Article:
Baseball on Facebook: Good? Bad?

“Basebook”. Is that anything?

During opening week, the Mets-Phillies game was streamed live exclusively on Facebook. It’s the first time a U.S. league has done this and it made everyone over the age of thirty scratch their heads. They’re doing this for up to 25 games this season, including today’s Brewers-Cardinals game.

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All of the Facebook Watch games will be afternoon games, so that those at work can get access to games when they otherwise wouldn’t be tuning in. The point is to get games on phones, tablets, laptops, etc. In short, to get more eyes on the games. They’ll still be produced by MLB Network so it’s not like you’re getting any lesser quality or coverage.

MLB is putting an awful lot of money and energy into getting people watching games and making said games as short as possible. It’s not that this new form of watching sports is good or bad. It simply… is. It’s evolution. It’s innovation. It’s strange. It’s scary. Especially if you work at ESPN.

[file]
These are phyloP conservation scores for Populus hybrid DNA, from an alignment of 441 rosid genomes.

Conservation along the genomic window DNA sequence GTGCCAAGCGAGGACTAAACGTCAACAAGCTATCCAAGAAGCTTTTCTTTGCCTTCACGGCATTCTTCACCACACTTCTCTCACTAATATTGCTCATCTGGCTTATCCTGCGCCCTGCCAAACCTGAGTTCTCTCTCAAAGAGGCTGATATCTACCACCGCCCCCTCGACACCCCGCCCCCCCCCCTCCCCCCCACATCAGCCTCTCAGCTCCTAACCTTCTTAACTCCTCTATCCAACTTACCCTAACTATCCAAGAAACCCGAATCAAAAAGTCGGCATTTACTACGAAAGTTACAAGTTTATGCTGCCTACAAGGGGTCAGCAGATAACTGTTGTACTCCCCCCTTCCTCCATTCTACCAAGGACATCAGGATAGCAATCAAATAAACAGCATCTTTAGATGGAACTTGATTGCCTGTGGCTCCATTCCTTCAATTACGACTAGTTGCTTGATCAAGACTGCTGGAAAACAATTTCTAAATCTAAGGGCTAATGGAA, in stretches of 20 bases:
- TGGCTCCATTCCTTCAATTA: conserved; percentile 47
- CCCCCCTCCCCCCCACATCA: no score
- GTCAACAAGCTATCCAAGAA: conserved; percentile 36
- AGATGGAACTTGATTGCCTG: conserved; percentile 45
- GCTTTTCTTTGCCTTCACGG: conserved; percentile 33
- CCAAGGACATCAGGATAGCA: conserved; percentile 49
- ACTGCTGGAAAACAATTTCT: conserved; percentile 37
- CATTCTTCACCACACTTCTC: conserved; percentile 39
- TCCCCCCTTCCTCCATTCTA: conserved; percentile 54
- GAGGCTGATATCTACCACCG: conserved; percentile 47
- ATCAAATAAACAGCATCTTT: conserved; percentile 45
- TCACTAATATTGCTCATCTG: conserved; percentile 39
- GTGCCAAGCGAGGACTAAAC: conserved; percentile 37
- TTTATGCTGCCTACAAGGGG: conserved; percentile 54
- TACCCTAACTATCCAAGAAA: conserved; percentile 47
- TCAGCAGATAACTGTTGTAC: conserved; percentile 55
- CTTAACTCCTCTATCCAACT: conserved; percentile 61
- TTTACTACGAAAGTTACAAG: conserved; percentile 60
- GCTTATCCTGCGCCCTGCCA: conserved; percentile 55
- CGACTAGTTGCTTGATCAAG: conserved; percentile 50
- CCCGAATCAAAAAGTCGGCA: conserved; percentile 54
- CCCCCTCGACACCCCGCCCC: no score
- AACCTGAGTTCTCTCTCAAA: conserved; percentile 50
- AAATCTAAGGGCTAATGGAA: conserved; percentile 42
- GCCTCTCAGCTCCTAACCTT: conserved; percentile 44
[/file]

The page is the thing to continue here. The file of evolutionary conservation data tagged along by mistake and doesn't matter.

ESPN has been trying to push a digital video launch wit Snapchat, but it’s not quite taking off with young viewers. In my opinion, they’re not really using their young, technically savvy on-air personalities to their full advantage. ESPN also don’t care about baseball half as much as they do football and basketball.

I personally don’t even have Facebook so I will not be tuning in. I also don’t complain about baseball being slow or boring because I genuinely love watching games. I don’t want to watch a baseball game on a social media platform. Using the words ‘social media platform’ makes me cringe. Facebook in general makes me cringe. And no, I am not 65 years old. I get why they are desperate to appeal to young viewers because they are the future. They have the older audience who grew up with baseball. They need to keep younger generations involved, interested and interactive.

If this move is right, it will prove itself right. If it’s the wrong move for live sports, it just won’t work and these 25 games will be failed experiment mentioned in Ken Burns’ 2050 documentary.


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